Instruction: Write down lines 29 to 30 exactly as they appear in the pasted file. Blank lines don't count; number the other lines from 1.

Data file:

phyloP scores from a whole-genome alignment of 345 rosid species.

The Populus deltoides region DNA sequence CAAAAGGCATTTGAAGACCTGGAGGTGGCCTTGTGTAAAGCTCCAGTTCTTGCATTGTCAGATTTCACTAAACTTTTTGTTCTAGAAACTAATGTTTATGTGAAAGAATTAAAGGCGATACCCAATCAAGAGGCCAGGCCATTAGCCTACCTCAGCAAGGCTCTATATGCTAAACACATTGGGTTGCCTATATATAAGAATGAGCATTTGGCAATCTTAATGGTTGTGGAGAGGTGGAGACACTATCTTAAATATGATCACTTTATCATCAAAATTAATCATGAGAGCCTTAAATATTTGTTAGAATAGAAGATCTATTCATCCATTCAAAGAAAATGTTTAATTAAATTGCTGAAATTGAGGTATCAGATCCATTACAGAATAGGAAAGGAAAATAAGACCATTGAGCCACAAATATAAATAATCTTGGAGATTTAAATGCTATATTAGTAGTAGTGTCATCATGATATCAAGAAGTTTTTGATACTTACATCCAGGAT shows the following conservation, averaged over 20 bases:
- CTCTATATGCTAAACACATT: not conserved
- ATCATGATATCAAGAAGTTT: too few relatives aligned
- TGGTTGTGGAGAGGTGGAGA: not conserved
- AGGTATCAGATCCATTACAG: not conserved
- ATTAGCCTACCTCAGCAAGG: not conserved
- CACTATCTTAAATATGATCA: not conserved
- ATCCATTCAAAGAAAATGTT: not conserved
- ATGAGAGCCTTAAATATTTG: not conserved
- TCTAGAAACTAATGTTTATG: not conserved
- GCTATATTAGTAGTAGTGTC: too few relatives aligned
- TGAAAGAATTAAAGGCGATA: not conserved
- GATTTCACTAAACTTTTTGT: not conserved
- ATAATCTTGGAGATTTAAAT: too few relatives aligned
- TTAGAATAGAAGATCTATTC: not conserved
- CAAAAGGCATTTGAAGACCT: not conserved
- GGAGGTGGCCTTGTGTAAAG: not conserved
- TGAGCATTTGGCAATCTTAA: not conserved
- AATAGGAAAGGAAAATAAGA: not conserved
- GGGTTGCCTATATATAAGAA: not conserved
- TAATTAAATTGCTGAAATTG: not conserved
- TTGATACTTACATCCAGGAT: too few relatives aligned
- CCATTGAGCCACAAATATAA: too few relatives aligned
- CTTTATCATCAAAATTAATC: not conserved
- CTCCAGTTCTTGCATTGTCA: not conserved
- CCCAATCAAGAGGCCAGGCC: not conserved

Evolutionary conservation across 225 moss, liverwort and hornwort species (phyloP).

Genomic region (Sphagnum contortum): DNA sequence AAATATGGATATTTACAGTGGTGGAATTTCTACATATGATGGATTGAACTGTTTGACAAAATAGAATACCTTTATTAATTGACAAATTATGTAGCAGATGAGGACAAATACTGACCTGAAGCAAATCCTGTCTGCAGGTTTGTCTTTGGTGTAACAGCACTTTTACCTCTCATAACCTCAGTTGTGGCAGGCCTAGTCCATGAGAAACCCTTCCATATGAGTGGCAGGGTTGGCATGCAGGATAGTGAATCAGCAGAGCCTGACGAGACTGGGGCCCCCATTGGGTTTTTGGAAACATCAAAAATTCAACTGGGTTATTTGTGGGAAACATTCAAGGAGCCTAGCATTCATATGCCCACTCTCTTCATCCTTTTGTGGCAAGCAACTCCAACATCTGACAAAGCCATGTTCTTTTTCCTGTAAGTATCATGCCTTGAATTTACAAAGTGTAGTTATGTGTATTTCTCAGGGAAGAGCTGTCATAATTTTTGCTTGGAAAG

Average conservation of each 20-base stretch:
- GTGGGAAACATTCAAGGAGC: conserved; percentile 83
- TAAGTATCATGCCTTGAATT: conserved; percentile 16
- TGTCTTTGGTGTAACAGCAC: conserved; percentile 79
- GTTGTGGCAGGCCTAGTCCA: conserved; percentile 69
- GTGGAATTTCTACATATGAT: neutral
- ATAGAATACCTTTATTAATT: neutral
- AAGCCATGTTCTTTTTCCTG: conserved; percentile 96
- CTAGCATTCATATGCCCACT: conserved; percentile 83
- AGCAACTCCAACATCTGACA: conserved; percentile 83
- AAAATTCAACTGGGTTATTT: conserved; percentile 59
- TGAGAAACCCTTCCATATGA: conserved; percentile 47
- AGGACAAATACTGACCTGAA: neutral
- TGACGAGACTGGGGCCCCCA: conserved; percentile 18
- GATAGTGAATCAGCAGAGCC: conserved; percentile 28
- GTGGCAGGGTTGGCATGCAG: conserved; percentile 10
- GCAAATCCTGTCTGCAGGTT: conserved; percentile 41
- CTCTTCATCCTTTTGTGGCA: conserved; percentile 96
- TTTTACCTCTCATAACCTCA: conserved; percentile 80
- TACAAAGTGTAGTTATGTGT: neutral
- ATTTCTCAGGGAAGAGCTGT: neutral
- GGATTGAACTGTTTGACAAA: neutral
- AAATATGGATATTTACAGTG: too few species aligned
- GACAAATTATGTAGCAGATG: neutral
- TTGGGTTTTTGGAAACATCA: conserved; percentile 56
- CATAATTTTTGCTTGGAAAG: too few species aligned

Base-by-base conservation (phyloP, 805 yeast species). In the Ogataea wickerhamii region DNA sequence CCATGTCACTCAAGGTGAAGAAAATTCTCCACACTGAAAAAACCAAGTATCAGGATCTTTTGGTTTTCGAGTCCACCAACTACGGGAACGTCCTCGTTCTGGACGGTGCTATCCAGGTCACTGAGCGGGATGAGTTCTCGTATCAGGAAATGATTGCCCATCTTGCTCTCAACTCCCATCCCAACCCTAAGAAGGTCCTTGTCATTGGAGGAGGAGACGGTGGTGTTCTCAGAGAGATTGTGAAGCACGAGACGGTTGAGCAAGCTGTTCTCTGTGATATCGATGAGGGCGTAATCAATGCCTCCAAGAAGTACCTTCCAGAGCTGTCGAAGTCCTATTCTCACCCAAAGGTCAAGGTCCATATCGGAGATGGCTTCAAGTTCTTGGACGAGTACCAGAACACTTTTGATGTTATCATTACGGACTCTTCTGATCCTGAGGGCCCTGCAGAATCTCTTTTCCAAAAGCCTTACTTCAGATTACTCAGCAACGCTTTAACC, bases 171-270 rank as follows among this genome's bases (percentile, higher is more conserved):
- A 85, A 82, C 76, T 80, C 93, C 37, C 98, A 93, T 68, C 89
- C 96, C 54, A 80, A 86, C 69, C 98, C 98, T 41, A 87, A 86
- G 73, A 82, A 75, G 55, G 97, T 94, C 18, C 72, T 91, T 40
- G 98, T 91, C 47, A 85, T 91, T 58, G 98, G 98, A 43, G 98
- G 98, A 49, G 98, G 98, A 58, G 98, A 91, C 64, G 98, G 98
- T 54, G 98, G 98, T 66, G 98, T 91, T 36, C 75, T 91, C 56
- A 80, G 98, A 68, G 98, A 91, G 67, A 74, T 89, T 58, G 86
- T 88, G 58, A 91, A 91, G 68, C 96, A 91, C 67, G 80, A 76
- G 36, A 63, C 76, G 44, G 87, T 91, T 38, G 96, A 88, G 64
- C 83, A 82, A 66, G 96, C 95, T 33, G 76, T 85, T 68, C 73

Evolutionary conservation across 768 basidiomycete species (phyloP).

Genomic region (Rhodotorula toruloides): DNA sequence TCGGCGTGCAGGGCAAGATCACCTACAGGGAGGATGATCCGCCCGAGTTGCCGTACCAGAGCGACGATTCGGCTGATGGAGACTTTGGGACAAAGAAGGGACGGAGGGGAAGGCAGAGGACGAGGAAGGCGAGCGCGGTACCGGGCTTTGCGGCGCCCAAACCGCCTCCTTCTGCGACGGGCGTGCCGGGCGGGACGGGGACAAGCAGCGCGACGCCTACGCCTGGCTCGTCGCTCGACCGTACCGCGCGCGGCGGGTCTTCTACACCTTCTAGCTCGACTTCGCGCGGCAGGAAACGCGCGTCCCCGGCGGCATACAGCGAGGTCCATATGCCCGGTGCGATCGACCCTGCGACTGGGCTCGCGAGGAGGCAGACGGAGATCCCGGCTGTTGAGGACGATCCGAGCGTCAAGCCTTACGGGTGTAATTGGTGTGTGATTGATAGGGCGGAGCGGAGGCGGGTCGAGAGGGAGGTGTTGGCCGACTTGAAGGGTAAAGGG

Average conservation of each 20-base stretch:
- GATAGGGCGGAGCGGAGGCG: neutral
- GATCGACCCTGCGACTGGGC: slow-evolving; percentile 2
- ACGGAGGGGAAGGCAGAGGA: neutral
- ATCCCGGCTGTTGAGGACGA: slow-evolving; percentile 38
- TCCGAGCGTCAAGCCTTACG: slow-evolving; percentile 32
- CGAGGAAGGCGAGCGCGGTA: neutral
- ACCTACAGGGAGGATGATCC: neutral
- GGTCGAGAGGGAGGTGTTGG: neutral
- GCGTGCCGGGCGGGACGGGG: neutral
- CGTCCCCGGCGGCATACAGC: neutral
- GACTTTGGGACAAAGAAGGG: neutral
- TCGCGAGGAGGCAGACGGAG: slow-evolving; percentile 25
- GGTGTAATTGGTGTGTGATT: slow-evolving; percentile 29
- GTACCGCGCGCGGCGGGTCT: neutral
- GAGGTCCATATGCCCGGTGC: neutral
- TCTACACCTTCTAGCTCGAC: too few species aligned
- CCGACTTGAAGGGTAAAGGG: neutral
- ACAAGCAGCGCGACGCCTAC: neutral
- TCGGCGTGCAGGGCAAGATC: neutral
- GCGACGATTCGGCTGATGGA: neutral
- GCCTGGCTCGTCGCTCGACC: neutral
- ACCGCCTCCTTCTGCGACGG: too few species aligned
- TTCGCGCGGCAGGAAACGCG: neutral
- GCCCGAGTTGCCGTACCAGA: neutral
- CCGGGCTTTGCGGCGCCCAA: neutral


Genomic region (Sphagnum contortum): DNA sequence AAATATGGATATTTACAGTGGTGGAATTTCTACATATGATGGATTGAACTGTTTGACAAAATAGAATACCTTTATTAATTGACAAATTATGTAGCAGATGAGGACAAATACTGACCTGAAGCAAATCCTGTCTGCAGGTTTGTCTTTGGTGTAACAGCACTTTTACCTCTCATAACCTCAGTTGTGGCAGGCCTAGTCCATGAGAAACCCTTCCATATGAGTGGCAGGGTTGGCATGCAGGATAGTGAATCAGCAGAGCCTGACGAGACTGGGGCCCCCATTGGGTTTTTGGAAACATCAAAAATTCAACTGGGTTATTTGTGGGAAACATTCAAGGAGCCTAGCATTCATATGCCCACTCTCTTCATCCTTTTGTGGCAAGCAACTCCAACATCTGACAAAGCCATGTTCTTTTTCCTGTAAGTATCATGCCTTGAATTTACAAAGTGTAGTTATGTGTATTTCTCAGGGAAGAGCTGTCATAATTTTTGCTTGGAAAG

Average conservation of each 20-base stretch: